A common issue on FSI engines concerns worn cam followers for the high-pressure fuel pump. If a car cuts out for no reason, or the engine check light is illuminated, it could be on its way out. If it does fail, the damage can be expensive to remedy. A receipt showing that the cam follower and seal have been replaced will offer peace of mind.

Volkswagen Golf (2004-2008) used car buying guide

Timing chains for the 1.4-litre TSI

The 1.4 TSI had a timing chain, and if it’s not been treated to fresh, quality oil it can stretch and rattle, so listen for this. The PD diesels are reliable, but if you notice a distinct lack of power or, worse, if it goes into ‘limp-home’ mode while on a test drive it could be suffering from a clogged variable vane turbo.

The 2006-2009 Siemens Piezo injector engines, as fitted to the 2.0 TDI BMN, are less reliable and there was a recall in 2012. Lift pumps can let go and the earliest 2.0 PD engines had a complicated fuel cooling system that is also troublesome. Any MkV that doesn’t run perfectly should be viewed with suspicion.

The 140 and 170hp TDI was fitted with a Diesel Particulate Filter (DPF) from 2007, so watch for any warning lights. Thankfully, the late-2008 common rail 2.0-litre diesel (identified by its four-digit engine code and angled manifold mouldings on the plastic engine cover) is largely trouble-free and very smooth.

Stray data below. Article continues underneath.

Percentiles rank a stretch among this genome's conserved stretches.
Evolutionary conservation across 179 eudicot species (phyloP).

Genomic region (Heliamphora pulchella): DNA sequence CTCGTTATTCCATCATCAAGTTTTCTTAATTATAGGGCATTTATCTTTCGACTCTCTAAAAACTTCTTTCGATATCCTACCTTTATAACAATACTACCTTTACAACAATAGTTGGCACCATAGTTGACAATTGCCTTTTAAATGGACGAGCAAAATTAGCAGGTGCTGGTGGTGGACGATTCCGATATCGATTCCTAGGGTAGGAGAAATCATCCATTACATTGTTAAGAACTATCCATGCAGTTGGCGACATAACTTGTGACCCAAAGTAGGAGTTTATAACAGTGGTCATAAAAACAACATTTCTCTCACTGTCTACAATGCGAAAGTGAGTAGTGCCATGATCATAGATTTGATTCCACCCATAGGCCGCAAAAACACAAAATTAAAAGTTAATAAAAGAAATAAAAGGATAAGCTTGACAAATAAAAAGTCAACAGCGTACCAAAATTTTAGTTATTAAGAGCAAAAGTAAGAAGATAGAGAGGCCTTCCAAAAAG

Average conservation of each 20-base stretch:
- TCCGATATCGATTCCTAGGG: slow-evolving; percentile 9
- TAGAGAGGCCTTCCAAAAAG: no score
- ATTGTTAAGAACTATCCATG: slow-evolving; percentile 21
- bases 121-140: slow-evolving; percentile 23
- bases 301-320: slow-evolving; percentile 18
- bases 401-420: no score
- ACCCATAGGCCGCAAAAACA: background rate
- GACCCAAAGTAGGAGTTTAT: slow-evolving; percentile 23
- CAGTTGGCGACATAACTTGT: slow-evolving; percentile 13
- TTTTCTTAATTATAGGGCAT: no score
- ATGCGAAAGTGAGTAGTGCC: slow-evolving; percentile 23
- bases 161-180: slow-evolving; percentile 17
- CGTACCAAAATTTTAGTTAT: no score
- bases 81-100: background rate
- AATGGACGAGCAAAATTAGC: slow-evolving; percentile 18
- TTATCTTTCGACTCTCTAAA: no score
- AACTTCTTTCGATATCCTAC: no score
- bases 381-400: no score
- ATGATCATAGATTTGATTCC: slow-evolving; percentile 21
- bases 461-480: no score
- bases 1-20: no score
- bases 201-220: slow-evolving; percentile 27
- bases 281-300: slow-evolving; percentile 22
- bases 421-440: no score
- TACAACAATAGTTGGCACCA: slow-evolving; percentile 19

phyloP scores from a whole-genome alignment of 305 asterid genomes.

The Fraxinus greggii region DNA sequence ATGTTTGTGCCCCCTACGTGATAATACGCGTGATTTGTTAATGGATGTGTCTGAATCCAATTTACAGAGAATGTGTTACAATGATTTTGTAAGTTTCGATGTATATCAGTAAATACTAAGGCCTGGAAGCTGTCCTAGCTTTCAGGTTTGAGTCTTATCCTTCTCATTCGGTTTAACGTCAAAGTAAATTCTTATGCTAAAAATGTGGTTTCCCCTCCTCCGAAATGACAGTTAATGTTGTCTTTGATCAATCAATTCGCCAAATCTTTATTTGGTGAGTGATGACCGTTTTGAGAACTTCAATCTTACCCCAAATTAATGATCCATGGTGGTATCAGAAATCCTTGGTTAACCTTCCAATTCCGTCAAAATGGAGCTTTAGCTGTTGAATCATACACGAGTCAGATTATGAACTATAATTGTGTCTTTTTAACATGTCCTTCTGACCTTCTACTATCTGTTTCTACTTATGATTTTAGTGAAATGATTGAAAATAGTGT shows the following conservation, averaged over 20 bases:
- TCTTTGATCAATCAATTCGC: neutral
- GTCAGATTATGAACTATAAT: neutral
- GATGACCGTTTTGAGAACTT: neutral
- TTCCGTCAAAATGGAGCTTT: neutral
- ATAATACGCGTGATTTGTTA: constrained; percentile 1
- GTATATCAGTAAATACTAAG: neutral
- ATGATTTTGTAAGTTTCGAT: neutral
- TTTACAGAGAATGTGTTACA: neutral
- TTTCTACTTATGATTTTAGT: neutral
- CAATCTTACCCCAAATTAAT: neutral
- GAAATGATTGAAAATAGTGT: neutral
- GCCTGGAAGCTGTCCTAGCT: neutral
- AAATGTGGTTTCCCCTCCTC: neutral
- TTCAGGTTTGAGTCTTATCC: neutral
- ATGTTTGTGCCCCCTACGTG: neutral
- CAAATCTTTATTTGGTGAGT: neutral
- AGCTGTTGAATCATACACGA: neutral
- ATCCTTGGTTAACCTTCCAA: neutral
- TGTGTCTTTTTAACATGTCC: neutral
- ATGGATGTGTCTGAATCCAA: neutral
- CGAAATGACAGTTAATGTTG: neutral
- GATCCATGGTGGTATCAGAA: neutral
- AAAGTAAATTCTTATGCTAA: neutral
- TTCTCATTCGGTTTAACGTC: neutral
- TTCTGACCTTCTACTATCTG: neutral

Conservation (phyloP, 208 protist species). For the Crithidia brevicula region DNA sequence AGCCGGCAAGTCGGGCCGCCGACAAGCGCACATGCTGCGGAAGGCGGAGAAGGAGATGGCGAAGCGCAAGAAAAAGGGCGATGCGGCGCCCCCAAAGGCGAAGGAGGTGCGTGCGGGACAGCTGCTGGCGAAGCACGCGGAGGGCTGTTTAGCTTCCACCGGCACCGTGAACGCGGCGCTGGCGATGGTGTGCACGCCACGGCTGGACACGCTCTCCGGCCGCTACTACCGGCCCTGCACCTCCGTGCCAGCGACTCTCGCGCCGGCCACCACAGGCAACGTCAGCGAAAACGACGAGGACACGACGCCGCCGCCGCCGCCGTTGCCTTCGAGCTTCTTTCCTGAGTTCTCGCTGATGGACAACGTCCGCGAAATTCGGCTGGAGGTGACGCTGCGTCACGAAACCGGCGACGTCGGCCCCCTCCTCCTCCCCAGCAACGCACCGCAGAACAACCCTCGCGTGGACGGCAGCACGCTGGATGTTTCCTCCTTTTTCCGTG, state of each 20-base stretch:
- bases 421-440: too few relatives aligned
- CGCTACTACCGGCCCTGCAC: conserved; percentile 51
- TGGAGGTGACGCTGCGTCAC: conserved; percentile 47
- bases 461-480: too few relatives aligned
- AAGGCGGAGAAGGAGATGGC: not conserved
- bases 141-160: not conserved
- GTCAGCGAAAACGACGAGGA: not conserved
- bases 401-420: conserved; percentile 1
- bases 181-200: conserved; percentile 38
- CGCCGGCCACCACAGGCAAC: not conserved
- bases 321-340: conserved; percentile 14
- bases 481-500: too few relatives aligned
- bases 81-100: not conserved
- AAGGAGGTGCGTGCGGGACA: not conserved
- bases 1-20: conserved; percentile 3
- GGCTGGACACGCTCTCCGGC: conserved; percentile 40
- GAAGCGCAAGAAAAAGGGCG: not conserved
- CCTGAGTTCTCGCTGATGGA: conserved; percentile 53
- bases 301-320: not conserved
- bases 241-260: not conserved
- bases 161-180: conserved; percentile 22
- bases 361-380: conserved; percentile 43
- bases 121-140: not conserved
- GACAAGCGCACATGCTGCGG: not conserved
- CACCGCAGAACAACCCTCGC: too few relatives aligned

Make sure you use the right oil

PD engines require oil that meets VAG specifications – namely 505.01 (fixed servicing) or 507.00 (variable) 
– so search through receipts to ensure it’s been used, otherwise the car might have suffered camshaft wear. A sign of a fastidious previous owner is if they’ve changed the oil and filter every 7000 miles and used a long-life brew.

The storming R32 model went on sale in late 2005 and inherited the same 3.2-litre V6 from its predecessor, albeit with an extra 10hp (250). It could do 0-60mph in a tad over six seconds and featured four-wheel drive, stiffer suspension and beefier brakes to cope with its supercar-like performance.

What else should I know?

The MkV remained untouched visually during its lifetime, although 
a limited run of 1500 Edition 30 cars 
were released in October 2006 and 
there was another limited edition 
Pirelli model, both of which used a 230bhp version of the GTI engine with beefier turbos and camshafts. Needless to say, both are sought after.

A revelation in many respects, the MkV instantly put the Golf back into contention as the world’s best hatchback. But since the arrival of the MkVI in 2008, MkV values have taken a hit, which means you can buy one for significantly less than you might have thought.

Volkswagen Golf Hatchback rivals

Other Volkswagen Golf (2004 - 2009) models: